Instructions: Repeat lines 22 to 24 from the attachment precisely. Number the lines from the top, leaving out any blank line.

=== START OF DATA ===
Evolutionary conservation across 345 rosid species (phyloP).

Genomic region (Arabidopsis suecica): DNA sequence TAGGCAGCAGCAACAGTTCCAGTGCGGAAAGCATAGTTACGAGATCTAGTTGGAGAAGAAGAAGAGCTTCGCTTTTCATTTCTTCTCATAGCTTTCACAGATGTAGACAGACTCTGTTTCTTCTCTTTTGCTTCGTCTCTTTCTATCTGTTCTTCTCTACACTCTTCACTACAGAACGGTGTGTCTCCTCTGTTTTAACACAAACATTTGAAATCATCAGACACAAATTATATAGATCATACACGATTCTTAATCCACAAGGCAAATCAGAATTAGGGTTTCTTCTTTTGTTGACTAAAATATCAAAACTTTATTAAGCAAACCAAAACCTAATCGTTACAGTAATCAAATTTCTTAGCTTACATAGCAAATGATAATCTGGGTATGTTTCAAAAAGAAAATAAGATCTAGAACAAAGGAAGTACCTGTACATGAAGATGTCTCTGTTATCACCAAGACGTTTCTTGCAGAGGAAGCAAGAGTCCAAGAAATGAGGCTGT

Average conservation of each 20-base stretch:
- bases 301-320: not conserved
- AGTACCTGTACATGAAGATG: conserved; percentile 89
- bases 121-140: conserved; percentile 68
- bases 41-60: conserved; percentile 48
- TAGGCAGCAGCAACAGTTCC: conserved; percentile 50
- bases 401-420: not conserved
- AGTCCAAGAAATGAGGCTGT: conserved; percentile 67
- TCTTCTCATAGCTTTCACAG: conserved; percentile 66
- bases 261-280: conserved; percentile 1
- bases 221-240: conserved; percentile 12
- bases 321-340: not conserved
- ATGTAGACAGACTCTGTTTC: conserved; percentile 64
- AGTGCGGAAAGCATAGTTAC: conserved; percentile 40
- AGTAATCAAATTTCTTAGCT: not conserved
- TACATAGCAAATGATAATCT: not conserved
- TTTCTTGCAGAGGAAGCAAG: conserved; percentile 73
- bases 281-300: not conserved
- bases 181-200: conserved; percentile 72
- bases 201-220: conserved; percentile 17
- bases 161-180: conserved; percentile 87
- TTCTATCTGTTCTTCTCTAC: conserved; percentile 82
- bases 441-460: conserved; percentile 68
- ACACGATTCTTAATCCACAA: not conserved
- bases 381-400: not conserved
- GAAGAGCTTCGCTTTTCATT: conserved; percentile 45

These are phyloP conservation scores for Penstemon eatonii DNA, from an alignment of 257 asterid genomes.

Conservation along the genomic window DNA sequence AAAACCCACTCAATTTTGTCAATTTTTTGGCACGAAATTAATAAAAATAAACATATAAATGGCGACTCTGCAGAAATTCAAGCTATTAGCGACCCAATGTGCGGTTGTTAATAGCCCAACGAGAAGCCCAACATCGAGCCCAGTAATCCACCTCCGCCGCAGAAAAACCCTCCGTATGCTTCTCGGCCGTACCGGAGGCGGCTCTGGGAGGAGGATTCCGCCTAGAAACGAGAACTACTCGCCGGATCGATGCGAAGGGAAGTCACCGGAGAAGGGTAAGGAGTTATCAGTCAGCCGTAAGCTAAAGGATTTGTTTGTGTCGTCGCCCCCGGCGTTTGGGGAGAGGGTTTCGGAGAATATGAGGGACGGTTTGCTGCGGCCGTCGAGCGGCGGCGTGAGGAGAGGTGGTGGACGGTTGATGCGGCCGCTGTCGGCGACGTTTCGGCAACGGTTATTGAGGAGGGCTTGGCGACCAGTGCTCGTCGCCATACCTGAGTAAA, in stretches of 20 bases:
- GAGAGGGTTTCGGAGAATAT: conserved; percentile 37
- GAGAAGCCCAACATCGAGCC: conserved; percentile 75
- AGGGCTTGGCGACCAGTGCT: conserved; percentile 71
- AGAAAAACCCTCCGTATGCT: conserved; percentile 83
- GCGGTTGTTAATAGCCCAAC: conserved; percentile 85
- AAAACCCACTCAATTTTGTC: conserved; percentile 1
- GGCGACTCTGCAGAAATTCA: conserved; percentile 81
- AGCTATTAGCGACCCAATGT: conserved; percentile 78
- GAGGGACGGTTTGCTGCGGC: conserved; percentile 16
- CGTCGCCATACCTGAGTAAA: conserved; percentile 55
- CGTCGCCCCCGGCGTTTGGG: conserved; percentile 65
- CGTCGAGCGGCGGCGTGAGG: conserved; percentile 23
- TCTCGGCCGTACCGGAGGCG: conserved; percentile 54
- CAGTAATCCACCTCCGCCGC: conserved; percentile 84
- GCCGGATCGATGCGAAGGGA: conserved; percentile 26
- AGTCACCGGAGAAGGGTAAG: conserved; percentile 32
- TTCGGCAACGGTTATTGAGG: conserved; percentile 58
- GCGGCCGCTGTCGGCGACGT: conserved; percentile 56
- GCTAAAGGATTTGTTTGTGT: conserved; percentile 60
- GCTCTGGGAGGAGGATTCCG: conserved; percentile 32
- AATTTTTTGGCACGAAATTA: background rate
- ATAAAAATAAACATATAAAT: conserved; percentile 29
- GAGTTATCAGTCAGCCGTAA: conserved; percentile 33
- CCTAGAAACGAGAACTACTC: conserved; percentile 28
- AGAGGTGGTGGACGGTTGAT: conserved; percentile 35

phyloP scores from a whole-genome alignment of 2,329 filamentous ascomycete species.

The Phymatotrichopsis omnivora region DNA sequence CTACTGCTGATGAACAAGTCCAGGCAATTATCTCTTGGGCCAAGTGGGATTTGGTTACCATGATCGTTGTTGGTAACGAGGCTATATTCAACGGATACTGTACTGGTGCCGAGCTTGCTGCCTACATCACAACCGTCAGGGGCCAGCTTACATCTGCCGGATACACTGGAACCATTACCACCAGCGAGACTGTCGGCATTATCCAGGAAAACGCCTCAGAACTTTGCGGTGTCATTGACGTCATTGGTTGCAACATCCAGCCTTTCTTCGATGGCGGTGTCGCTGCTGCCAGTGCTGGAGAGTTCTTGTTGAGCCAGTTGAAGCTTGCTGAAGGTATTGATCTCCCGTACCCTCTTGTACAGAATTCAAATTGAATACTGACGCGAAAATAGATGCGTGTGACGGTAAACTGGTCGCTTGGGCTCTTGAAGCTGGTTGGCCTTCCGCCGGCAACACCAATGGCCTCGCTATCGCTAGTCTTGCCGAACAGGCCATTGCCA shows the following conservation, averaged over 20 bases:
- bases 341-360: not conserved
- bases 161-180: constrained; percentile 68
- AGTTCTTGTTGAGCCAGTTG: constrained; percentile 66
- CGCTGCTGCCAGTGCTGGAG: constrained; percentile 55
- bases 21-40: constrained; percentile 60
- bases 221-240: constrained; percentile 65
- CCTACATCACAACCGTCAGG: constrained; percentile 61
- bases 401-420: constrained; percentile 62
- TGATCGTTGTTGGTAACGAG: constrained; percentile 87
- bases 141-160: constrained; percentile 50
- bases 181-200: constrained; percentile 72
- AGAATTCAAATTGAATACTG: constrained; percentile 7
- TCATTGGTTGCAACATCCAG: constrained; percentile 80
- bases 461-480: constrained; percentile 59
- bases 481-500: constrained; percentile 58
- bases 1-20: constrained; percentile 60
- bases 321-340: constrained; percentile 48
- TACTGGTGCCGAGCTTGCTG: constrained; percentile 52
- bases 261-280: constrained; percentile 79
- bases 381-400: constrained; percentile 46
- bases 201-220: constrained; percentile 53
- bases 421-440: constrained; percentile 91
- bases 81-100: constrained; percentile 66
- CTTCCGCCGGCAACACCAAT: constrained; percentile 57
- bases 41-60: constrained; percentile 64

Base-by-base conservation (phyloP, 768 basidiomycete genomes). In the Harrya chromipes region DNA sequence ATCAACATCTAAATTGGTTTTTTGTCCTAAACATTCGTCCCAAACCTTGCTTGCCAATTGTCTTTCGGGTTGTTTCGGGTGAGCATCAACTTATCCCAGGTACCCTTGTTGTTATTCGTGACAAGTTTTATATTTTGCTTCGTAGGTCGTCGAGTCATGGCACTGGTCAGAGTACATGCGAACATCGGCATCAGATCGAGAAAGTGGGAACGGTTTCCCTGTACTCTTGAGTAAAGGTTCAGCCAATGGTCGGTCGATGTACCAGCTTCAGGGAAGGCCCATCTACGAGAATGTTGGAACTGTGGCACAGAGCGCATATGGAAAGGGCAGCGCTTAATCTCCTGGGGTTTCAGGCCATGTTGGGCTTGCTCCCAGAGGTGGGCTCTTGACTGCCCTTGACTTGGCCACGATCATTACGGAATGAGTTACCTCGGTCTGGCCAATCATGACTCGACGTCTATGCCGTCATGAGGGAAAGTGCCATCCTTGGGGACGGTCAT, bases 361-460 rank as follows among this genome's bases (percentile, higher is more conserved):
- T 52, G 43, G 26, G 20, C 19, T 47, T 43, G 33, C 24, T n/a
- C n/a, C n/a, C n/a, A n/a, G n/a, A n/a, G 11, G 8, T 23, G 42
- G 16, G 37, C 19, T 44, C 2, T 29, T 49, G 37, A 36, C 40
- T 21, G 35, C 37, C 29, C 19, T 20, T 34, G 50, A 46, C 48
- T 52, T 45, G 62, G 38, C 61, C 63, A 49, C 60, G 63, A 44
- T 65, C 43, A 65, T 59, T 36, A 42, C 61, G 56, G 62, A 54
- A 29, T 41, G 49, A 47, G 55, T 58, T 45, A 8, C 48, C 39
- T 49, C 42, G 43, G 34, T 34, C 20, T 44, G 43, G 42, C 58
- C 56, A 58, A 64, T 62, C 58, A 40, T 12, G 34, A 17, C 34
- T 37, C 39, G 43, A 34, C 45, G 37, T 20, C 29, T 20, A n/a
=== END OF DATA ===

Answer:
- bases 201-220: conserved; percentile 17
- bases 161-180: conserved; percentile 87
- TTCTATCTGTTCTTCTCTAC: conserved; percentile 82